The Wager, Vol. 8 – Editorial, Letters

For past editorials, click here.

The views expressed in this section are solely the views of the author(s) and do not necessarily reflect the views of The WAGER, its sponsors, or affiliated organizations.

Letters to the Editors
The WAGER receives many letters from active readers in response to the issues and editorials it posts every week. Starting this week, we will periodically share these letters on our op-ed/editorials page. We are interested in what you have to say and hope that you will read through these comments and send in comments of your own. We feel that such correspondence will stimulate some meaningful dialogue about problem and pathological gambling and related disorders. As always, thank you for reading the WAGER!
— The Editors

That’s it, I’ve had enough!
Call yourself a research unit, more like a unit with ‘lets keep on putting out innocuous information so we keep our grants’ as its basis.
Are you guys ever going to produce a body of work, just one will do, that reaches a conclusion? Or are we destined to receive a weekly diatribe of findings with so many ifs, buts and maybes in them that anyone with five cents worth of education could drive a Sherman Tank through it.
I have been receiving The Wager for three years now and I have to say that under the latest regime the quality of work is sadly lacking in any substance. I used to advise anybody involved with international gaming issues to use The Wager as a useful resource. I can no longer do this as it is becoming more shallow and totally irrelevant on a weekly basis.
Talk about research that has a bet each way. Is there anyone working in your department with a backbone? Anyone who is unafraid to actually reach a conclusion or perhaps offer an opinion as to the meaning of the findings you so readily pump out each week.
Just in case you need reminding, reporting election and referenda results is hardly the stuff of serious research, nor the responsibility of Harvard. Secondly, as you Americans like to say, we hold this truth to be self evident – by trying to please everyone, you ultimately please no one.
Please, get a backbone and return to the good old days of gambling research with some direction and considered outcomes.
Mark D. Wells Responsible Gambling Commentator Sydney, Australia

Dear Mark,
Thanks for your thoughts about The WAGER. I am sorry that you are unhappy with our editorial policy. I am glad that you are willing to share it, however. While you might not like The WAGER, we indeed have opted for science, with all of its conservative balance, in place of opinion. In addition, we want The WAGER to teach readers critical scientific thinking that is so often lacking in considerations of empirical results. This requires examining all sides of each study that we summarize. Interestingly, our editorial policy on this has never shifted, from the very first issue until today.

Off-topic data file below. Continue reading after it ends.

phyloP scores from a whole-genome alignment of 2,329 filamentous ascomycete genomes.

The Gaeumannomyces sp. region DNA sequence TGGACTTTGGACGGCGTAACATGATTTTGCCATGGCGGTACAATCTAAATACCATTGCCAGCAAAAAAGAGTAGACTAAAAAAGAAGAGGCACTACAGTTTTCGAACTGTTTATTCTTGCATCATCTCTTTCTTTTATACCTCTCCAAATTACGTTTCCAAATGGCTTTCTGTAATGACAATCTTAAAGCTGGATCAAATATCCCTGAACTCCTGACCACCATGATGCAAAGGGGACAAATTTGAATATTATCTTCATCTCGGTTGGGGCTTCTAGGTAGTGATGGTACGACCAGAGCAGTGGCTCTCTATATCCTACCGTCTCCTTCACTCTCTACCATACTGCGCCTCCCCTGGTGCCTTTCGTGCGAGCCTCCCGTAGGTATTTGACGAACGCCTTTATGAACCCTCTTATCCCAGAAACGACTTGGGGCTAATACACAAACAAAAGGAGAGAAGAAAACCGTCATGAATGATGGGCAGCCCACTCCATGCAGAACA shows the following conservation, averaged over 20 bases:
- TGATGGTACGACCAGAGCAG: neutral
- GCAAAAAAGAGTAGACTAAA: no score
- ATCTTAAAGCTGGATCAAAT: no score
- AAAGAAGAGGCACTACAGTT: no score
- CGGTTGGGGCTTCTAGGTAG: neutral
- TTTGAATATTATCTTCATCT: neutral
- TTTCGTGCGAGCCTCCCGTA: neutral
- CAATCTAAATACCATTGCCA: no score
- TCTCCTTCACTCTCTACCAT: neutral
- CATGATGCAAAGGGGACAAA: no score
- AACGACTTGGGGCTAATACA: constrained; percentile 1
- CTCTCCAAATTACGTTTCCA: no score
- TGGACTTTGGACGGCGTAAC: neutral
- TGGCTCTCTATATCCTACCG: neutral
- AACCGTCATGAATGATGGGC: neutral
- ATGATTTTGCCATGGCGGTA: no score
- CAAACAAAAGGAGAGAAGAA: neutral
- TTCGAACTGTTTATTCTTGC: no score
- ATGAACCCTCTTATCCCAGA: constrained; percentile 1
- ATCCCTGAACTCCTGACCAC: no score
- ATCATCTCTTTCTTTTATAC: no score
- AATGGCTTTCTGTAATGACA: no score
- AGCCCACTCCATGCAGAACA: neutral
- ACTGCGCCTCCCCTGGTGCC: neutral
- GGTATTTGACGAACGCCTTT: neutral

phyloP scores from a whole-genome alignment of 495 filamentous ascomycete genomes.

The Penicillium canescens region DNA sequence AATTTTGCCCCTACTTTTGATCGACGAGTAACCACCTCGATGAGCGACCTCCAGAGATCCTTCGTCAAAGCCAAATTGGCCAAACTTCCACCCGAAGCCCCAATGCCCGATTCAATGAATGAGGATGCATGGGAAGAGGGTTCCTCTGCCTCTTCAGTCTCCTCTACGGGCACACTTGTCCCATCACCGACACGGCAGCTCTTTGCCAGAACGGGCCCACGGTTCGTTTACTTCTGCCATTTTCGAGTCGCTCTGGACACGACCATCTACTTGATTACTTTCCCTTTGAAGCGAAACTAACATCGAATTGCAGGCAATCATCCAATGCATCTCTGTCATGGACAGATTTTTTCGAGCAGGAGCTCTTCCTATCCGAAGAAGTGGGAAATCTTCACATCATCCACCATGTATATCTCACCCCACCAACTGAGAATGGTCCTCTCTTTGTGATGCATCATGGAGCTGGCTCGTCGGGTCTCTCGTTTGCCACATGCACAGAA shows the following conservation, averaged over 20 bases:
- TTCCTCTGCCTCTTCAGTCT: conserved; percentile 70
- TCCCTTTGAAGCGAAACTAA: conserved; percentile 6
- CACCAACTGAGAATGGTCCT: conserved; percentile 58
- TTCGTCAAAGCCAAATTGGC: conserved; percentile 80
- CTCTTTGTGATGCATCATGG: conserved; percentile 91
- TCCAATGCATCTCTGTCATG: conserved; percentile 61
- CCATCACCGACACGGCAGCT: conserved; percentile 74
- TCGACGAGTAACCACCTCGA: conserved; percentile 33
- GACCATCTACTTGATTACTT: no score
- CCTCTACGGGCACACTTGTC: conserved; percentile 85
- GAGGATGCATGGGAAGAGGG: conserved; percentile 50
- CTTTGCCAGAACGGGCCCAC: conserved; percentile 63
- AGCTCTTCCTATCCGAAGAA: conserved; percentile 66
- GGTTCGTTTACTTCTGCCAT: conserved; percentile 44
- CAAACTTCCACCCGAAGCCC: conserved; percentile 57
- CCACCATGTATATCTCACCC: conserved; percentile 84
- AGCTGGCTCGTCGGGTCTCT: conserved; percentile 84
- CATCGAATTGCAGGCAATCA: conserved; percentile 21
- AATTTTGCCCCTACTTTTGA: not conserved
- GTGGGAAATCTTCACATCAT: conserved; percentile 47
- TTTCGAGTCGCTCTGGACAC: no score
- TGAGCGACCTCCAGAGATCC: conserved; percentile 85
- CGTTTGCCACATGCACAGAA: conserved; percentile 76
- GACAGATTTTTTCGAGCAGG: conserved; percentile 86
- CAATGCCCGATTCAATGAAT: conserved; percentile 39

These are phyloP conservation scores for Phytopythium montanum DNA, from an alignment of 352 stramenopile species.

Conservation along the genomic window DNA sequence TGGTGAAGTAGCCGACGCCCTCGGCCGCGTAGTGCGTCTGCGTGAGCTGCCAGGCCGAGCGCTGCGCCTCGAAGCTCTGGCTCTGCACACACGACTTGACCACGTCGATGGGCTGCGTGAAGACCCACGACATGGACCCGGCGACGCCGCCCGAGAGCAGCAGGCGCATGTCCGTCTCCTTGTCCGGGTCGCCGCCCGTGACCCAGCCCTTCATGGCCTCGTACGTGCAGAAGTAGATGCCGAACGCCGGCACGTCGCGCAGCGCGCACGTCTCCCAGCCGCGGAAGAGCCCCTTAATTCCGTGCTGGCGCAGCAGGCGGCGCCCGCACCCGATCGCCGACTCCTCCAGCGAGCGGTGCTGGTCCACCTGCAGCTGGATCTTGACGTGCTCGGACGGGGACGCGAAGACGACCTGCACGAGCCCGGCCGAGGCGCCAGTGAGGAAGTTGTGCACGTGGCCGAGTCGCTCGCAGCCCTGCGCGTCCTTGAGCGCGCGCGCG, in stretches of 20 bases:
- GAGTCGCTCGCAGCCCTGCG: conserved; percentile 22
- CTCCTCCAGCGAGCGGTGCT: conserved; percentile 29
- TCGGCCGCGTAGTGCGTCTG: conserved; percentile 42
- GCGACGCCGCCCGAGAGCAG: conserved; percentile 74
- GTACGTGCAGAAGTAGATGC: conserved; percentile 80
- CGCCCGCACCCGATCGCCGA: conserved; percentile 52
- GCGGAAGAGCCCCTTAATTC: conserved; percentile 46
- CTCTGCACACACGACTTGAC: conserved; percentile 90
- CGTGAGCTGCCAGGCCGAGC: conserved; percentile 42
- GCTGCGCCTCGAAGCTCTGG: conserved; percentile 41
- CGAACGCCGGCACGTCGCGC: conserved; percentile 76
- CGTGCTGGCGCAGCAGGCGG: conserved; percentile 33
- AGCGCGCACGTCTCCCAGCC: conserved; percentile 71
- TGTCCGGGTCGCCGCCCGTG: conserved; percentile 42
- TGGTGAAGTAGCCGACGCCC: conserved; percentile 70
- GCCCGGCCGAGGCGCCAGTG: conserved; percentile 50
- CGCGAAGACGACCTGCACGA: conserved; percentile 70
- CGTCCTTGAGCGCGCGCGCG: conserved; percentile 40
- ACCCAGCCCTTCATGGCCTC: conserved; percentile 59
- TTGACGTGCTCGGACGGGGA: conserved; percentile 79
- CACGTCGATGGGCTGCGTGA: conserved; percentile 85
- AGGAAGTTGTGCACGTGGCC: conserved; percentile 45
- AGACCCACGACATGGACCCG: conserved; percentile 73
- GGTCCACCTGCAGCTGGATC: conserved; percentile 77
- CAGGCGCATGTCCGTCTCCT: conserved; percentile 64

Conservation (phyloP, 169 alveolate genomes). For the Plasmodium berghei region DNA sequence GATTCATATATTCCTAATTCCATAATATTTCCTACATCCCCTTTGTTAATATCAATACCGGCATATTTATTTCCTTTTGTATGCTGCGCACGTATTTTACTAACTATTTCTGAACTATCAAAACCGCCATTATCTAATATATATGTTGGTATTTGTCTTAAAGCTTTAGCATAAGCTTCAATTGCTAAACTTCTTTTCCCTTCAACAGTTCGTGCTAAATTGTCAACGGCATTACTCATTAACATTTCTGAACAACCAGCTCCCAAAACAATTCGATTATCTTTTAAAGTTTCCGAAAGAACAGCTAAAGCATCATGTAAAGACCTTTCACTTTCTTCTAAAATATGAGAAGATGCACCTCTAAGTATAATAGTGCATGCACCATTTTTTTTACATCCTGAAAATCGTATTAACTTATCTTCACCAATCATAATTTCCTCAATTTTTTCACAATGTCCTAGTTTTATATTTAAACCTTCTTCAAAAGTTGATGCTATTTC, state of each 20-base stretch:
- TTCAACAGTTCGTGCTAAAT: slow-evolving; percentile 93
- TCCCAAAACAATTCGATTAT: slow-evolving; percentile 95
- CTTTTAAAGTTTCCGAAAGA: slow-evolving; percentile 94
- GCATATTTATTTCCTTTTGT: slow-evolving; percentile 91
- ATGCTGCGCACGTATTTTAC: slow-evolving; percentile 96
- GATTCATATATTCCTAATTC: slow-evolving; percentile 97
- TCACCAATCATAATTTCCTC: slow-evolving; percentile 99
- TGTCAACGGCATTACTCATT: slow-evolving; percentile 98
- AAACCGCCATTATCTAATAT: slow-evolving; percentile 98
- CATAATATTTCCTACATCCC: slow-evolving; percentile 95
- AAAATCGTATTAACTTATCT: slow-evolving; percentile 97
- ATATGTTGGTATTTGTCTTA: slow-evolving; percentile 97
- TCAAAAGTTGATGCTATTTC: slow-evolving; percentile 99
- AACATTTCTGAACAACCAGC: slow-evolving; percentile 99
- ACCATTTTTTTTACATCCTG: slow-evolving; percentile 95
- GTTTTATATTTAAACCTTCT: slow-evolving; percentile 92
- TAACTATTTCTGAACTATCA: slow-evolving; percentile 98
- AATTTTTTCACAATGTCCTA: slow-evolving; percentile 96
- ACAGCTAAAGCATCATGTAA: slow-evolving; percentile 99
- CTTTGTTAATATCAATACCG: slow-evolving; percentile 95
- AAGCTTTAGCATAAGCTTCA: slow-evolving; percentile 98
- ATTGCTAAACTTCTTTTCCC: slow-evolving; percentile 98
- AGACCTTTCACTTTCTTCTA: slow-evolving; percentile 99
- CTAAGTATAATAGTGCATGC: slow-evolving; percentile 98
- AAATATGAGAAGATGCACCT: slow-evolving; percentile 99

The field of gambling studies is a nascent field and there is much uncertainty associated with the extant research. We think that it is our obligation as scientists to be conservative in our interpretations. We also believe that advocacy and science do not mix; in fact, my personal belief is that advocacy can corrupt science just as countertransference can corrupt psychotherapy. Advocacy often serves as an end that justifies the means leading to poor methods, results and misleading interpretations.
I do hope that you will review our other scientific publications that often take a different form since these represent primary studies rather than secondary reviews. If you do review our other material, I think that you might reconsider your backbone comment. After all, it would be difficult to produce seminal material in the absence of a clear and strong position.
In any event, thank you for taking the time to let us know how you feel about The WAGER.
Howard J. Shaffer

I’ve scrolled down your list of past topics and found one missing. Hypnosis. On the part of the slot machines. You can’t have that much whirling of figures and sounds without eventually falling into a trance that is to the machines favor. When asked to “feed me” as the critters constantly do you slip them another bill and pretty soon the pockets are empty. Yes, a gambler must be responsible for his actions but I’m afraid they’ve written a new book on drawing him back and pocketing his savings. Common sights and sounds have become cues for a return trip. For old and all, if slots had stayed in designated areas this hypnotic draw couldn’t have had such a devastating impact. Please at sometime address the gaming industries use of hypnosis as a means to maintain a clientele.
Kitty A. Johnson

I don’t believe I was one who took the survey last year. For that reason, I would like to tell you that I am a practicing Certified Compulsive Gambler Counselor (CCGC) in Lincoln, Nebraska, and find The Wager to be the single most useful educational service to which I have access. I hope you will simply keep on doing what you have been doing so well, and wish you all a very happy 2003.
Thomas C Booth

I would think that most incidents of suicide among pathological gamblers would be masked as accidents in order to obtain life insurance benefits and such for the survivors. Were “accidents” such as this accounted for in this study? If not, it would be interesting to look at fatal accidents such as auto, drowning, and such.
Andrew Novinska

The WAGER is a public education project of the Division on Addictions at Harvard Medical School. It is funded, in part, by the National Center for Responsible Gaming, the Massachusetts Department of Public Health, the Substance Abuse and Mental Health Services Administration, and the Center for Substance Abuse Treatment.